Passnotes: ‘Great Britain – The Musical’

All together now: “We all live in an Olympic Stadium, an Olympic Stadium…”

So, the Olympic Opening Ceremony was pretty impressive, wasn’t it?

Pardon. Why are you whispering? Could you speak up a bit please?

No sorry, I still can’t hear you.

I said: ‘Actually I didn’t think it was very good’.

What? You cannot be serious? Better keep your voice down in case the Brand Police prosecute you for unnatural behaviour. Anyway does it make you feel better for coming out with such a statement in public?  I believe you can now get your problem chemically treated on the NHS…

Well the way I see it the Olympic Opening Ceremony is basically an opportunity to provide a showcase UK TV marketing message to the rest of the world, which apparently includes 95% of the viewers. It also has something to do with sport.

But what we got was ‘GB – The Musical‘, a rather confusing and quirky message giving too much emphasis on the fading glory of our past achievements, through a nostalgic, over-sanitised, self-indulgent, fairy-tale, utopian, time-line distorted mish-mash Larkrise to Candleford, Peter Pan, Mary Poppins meets Harry Potter in an archaic-looking 1948 NHS Yellow Submarine hospital, all with the incompetent Mr Bean and an unconvincing James Bond stunt thrown in, and ultimately a slightly tragic Paul McCartney singalongolympic ending. Back in the late 1960s we said we wanted a revolution. And this is what we ended up with.

Hey, you better slow down a bit, you’re getting all out of adjectives…

Yes, thanks, I think I better had.    Ah, that’s better. Now where was I? Oh yes…

With the possible exception of an embarrassed-looking personal appearance by the real Tim Berners Lee, and a simplistic rom-com boy meets girl using a mobile phone. it made Great Britain seem more like a glorified heritage theme-park visitor attraction than the hub of 21st century innovative business opportunity and sustainable high-tech investment centre of the future.

Well, yes. I suppose so, maybe. If you say so. But Mr Bean was ‘absolutely hilarious’ wasn’t he?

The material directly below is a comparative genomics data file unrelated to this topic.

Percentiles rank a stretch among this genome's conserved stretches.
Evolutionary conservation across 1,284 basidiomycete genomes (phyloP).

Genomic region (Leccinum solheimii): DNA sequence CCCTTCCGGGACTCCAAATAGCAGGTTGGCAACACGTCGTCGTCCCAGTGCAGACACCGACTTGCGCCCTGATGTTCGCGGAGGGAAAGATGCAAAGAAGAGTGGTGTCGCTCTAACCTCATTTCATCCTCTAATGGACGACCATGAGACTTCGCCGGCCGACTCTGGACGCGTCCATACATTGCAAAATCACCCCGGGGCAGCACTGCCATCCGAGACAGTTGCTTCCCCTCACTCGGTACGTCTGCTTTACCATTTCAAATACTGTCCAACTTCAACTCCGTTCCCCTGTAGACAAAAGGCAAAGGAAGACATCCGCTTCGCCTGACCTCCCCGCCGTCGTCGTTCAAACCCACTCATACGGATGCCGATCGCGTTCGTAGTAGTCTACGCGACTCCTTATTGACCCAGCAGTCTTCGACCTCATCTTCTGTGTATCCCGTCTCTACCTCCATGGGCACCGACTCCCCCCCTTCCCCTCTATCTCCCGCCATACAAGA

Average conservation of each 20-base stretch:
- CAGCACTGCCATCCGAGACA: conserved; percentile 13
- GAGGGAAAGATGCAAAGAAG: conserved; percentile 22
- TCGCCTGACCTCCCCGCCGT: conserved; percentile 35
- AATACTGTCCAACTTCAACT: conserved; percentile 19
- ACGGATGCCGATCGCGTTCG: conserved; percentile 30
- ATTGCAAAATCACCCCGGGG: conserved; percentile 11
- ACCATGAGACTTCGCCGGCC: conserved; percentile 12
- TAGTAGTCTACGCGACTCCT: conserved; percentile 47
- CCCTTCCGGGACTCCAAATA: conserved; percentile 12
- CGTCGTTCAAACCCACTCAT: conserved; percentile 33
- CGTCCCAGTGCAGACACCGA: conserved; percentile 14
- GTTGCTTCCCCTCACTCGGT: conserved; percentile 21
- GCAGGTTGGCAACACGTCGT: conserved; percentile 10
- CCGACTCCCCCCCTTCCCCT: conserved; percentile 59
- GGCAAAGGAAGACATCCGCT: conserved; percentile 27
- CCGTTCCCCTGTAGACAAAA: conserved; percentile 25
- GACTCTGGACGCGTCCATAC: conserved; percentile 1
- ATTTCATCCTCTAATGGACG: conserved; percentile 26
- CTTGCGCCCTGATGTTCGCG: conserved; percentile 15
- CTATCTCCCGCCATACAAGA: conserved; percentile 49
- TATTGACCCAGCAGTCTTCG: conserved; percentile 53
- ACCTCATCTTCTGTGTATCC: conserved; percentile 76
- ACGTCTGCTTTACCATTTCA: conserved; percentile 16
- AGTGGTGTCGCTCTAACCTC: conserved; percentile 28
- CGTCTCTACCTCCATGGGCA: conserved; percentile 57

I had him down as ‘mildly amusing’

And the Queen jumping out of the helicopter? Absolutely brilliant!
Yes, that would have been truly memorable if she actually had done.

It was also much too long – ‘less is more’ did not not seem to be a consideration! I agree the stagecraft was good, but the choreography and acting was poor – I’ve seen better end-of-term school productions.

What in Olympic’s name were you expecting then?
Back in 1992 I visited the UK pavilion at Expo 92 in Spain. The pavilion was remarkable – a wall of water – and inside there was a stunning video display presentation involving extremely positive images of a high-tech country, speeding positively and confidently towards the future. There was also a ten minute multi-media ‘performance’ portraying a future ‘day in the life’, which was quite outstanding.

So overall I felt that the ceremony dwelt too much on the past, and in doing so conveyed a confusing collage of a country that is looking backwards rather than forwards.  And it didn’t take any risks, and was not very well performed. But it seems everyone else enjoyed it, so I guess it’s just my problem!

So was there nothing you thought was good about it?
Yes! The short opening film sequence following the path of the Thames, the lighting system effects, Thomas Heatherwick’s cauldron, and the sheer logistics of getting so many people in the right place at the right time.